BusinessWeek just published an in depth special report on customer service. It announces the 50 top companies that know how to keep employees happy, invest in technology that helps customers, and have a service mentality from the top down.
The editors will let you reorder the top ten companies in a poll here. Your vote will be followed by a reorder of the ranking comparing BusinessWeek's with that of readers. Here's the ranking after I 'voted.'
Amazon, that ranked number 23 on the original list, is number 10 for readers. There are also some companies, like L.L. Bean, that slip from number 2 to number 5 after voting. Starbucks is voted to number 2 in the poll, while it is at number 6 in the report.
Clearly, readers will vote for the brands they have experienced, and perhaps for those that have done a good job in the marketing conversation in the absence of direct experience. Not all brands touch all people - for example, while I'm an aspirational Posche driver, I never dealt with the company.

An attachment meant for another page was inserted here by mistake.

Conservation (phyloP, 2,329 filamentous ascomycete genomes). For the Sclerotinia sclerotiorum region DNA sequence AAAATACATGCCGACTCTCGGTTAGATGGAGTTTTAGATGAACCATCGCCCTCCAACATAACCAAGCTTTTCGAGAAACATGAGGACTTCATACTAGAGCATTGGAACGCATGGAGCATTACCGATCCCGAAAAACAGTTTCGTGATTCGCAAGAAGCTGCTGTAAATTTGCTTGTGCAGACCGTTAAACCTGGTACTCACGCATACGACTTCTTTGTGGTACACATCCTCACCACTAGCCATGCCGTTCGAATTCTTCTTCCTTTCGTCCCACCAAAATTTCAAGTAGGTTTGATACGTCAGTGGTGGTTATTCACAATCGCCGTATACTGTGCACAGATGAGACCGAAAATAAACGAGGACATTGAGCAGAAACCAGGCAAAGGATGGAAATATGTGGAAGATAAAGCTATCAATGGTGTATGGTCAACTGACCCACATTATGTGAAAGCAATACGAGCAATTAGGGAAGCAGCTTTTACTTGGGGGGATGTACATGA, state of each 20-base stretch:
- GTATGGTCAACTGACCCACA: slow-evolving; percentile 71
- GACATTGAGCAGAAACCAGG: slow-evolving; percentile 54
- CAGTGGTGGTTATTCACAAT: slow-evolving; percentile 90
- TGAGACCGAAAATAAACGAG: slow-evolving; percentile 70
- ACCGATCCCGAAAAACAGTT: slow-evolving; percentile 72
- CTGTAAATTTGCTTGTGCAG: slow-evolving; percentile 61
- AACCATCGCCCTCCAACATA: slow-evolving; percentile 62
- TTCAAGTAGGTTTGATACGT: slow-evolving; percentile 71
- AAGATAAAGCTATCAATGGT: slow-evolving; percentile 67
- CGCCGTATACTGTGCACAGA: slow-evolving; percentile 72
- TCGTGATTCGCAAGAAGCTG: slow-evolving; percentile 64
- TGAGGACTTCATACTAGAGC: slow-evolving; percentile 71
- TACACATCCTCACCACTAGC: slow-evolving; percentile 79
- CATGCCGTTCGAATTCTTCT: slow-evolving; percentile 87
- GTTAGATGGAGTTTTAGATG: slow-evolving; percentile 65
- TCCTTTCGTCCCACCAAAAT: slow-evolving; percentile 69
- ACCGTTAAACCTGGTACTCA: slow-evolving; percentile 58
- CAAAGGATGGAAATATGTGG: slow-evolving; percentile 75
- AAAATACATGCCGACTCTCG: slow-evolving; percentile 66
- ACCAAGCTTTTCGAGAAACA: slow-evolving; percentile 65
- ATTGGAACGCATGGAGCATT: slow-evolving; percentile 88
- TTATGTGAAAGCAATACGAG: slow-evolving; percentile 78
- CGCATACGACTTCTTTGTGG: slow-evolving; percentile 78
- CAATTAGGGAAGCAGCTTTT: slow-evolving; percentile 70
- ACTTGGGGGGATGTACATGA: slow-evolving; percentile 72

As many marketers have been saying for years, a high service grade leads to a recommendation or vote of confidence on the brand and correlates directly with repeated purchases. In other words, a good reputation leads to consideration. That's great news for the companies ranked higher in this report. I could not help but notice that each one of those companies has a retail customer base.
What would happen if we rated B2B companies?
When I searched to see if such list existed, I found a string of training programs, outsourcing opportunities, and some pretty old posts and articles on B2B customer service slipping. But no list. Yet, companies need good customer relations, too. Even those who work with other companies. The current competitive environment is such that we can all turn away to another provider these days. And there are dozens waiting in the wings.
The next couple of pages in my search ranking list the best job openings in B2B customer service.
An entrepreneur involved with start ups once told me that the money is in selling to other companies, not directly to consumers. Maybe there are many small B2B companies that are making their customers very happy and for both reasons - it's good news and they are small - we don't hear about it.
Who is in the B2B customer service elite?
Why is it important to know? Because good reputation leads directly to purchase consideration, builds brand equity, and makes the company more money. That's why.